FCA has released a brand new campaign with the Jeep Compass. This inspiring video campaign shows the Jeep Compass ferrying voters from remote villages to the voting booth. These are the first time voters who don’t vote just because the distance between their villages and the voting station is far and there are no means of transport available. Watch this very well made video campaign right here.
The touchy and inspiring video campaign is Conceptualized by Leo Burnett India.
Speaking about the campaign, Rahul Pansare, CMO & Head of PR, FCA India said: “Brand Jeep is about taking on tough challenges. What could be a better opportunity to showcase what Jeep can do than the biggest election in the world?”
Rajdeepak Das, MD – India & Chief Creative Officer – South Asia, Leo Burnett, added: “This is such a powerful idea and a perfect reflection of Leo Burnett’s HumanKind philosophy that puts people at the centre of all our work. What better way to showcase Jeep’s capability than giving Indians who have never voted a voice? We have been living with this idea for over a year now, and it’s satisfying to see it executed.”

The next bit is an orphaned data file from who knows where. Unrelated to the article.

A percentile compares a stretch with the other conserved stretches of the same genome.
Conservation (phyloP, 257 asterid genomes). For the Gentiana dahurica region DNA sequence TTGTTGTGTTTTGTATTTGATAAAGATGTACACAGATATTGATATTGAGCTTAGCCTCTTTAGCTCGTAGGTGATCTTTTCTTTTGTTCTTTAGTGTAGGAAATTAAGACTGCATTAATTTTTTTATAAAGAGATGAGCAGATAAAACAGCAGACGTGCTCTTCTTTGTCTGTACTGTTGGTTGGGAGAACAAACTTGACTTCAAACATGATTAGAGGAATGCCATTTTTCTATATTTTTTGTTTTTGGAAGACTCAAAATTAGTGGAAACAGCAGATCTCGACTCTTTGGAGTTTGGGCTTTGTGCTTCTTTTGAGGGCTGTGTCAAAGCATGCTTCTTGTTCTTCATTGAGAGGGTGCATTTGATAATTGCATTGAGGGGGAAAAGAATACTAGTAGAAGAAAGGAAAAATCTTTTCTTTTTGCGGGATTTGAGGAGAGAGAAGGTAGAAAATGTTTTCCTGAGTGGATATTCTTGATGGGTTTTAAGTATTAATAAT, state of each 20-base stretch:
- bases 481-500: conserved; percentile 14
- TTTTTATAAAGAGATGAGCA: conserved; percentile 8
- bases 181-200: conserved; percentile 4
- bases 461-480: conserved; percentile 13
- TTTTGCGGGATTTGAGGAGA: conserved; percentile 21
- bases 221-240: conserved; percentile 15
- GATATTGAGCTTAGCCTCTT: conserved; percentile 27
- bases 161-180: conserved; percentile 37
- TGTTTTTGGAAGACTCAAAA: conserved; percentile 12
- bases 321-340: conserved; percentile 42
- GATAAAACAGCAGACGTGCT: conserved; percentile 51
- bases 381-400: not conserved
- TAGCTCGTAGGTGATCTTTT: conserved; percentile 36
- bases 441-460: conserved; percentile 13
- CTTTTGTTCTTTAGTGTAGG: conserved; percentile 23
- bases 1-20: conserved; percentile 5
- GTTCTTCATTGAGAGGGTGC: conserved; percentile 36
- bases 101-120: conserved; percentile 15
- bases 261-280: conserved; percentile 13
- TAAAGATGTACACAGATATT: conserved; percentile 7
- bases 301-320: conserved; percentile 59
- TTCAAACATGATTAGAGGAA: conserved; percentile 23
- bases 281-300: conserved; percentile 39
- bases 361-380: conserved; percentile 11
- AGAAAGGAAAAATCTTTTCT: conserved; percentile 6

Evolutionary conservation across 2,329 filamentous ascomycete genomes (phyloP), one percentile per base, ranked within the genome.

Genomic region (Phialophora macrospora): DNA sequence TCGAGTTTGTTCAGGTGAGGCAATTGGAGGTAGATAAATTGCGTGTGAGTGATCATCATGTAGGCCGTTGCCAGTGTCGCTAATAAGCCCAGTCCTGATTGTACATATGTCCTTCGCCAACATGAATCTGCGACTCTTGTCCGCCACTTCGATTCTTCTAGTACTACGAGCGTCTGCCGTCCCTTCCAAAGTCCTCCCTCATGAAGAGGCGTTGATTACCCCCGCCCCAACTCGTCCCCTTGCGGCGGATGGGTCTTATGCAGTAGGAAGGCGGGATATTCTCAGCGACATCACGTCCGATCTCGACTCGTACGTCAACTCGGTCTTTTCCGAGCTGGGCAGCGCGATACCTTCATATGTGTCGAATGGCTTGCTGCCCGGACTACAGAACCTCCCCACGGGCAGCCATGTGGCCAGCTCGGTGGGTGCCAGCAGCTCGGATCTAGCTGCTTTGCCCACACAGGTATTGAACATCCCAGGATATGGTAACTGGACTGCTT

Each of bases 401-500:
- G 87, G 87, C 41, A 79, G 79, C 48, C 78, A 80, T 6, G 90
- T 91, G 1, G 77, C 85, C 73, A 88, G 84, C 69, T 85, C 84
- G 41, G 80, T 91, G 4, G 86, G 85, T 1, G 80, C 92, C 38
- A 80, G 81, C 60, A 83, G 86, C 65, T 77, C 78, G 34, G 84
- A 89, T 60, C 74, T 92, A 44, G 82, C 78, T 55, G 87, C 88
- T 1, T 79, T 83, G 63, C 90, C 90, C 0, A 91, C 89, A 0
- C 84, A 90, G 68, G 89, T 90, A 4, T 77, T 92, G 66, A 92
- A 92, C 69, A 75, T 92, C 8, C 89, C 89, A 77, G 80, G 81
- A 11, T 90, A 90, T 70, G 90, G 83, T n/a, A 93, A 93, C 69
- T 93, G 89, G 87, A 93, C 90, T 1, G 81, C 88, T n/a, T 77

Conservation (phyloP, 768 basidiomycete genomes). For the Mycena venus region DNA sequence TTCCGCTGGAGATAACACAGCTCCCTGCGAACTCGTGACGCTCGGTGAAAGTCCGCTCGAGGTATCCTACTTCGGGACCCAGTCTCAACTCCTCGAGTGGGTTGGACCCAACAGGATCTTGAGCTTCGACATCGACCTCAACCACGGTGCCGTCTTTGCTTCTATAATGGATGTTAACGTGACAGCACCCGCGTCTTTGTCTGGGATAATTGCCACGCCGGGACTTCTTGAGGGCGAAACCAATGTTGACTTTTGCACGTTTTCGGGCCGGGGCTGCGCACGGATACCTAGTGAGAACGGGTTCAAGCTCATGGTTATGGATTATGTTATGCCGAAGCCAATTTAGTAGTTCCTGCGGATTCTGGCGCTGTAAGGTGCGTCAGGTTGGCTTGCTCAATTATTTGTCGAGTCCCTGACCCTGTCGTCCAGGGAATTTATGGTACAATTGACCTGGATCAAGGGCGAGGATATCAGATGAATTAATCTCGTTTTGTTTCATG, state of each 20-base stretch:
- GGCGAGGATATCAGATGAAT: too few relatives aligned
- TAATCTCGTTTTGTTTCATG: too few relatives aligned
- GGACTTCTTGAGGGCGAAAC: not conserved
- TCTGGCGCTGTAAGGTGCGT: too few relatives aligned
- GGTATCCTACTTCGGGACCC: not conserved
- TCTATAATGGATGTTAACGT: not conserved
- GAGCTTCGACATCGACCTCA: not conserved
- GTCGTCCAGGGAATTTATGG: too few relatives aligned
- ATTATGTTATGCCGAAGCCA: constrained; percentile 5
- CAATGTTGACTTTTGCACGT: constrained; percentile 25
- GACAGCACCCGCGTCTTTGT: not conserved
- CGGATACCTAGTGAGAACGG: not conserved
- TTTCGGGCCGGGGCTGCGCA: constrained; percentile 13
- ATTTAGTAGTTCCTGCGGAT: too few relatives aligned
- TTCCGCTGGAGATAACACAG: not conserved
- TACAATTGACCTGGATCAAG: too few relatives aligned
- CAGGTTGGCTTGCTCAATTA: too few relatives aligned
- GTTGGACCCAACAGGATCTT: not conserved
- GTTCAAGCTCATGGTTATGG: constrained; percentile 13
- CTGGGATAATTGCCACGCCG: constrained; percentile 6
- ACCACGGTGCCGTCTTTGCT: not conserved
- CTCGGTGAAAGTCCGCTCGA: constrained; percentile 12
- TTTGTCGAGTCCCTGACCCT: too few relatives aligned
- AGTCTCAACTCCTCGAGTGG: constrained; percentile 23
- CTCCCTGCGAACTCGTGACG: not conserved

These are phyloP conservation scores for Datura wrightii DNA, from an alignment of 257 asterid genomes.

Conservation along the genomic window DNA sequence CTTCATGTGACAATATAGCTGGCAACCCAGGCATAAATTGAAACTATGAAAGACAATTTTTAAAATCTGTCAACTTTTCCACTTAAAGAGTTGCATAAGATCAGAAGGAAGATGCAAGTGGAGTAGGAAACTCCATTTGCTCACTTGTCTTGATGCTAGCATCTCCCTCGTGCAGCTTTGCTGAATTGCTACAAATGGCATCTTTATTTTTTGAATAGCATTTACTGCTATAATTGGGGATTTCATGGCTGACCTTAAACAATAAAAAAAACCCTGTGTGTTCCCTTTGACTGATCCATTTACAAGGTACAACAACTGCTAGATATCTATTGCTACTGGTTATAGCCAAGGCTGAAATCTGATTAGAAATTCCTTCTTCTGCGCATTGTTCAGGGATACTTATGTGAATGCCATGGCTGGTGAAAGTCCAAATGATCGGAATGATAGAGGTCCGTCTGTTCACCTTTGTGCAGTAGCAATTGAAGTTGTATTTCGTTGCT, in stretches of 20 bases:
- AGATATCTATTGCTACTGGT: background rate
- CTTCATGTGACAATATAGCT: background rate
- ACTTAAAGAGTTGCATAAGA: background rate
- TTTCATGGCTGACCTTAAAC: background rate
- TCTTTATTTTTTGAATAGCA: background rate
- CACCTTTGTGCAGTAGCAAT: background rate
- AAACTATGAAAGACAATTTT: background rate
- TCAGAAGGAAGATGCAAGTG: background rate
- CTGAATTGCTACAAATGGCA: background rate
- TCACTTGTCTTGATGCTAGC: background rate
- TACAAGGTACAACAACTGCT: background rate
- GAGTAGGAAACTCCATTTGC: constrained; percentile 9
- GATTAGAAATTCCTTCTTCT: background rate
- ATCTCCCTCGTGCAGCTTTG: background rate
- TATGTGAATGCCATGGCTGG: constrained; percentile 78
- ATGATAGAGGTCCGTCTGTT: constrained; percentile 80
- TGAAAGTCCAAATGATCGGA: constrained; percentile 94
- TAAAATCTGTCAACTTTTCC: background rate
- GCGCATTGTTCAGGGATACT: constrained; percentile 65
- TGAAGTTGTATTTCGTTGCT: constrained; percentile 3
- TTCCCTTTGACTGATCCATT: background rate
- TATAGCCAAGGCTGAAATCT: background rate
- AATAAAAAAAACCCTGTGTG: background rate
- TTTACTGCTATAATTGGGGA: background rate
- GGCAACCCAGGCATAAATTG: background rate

As per FCA – With the Indian general elections under way, Jeep brand walked the talk on its stance on the importance of freedom and the right to vote. Understanding the challenges on Indian roads, brand Jeep is aware that remoteness and inaccessibility due to tough terrain, extreme temperatures, lack of transport, etc. are critical factors affecting voter turnout. Because of these, personal challenges such as old age, young mothers with infants or walking miles in the scorching heat become huge hurdles.
In keeping with its mantra of ‘Go anywhere. Do anything’, brand Jeep mapped out some of the most inaccessible areas for voters based on distance, landscape and accessibility, and identified a few villages whose inhabitants had yet to vote in full capacity owing to the long and difficult walk to the nearest polling booth.
After almost year of research, mapping and planning logistics, Jeep arranged for a convoy of cars to ferry the residents to their closest polling booths. After multiple trips negotiating challenging terrain, several people were able to cast their vote for the first time ever.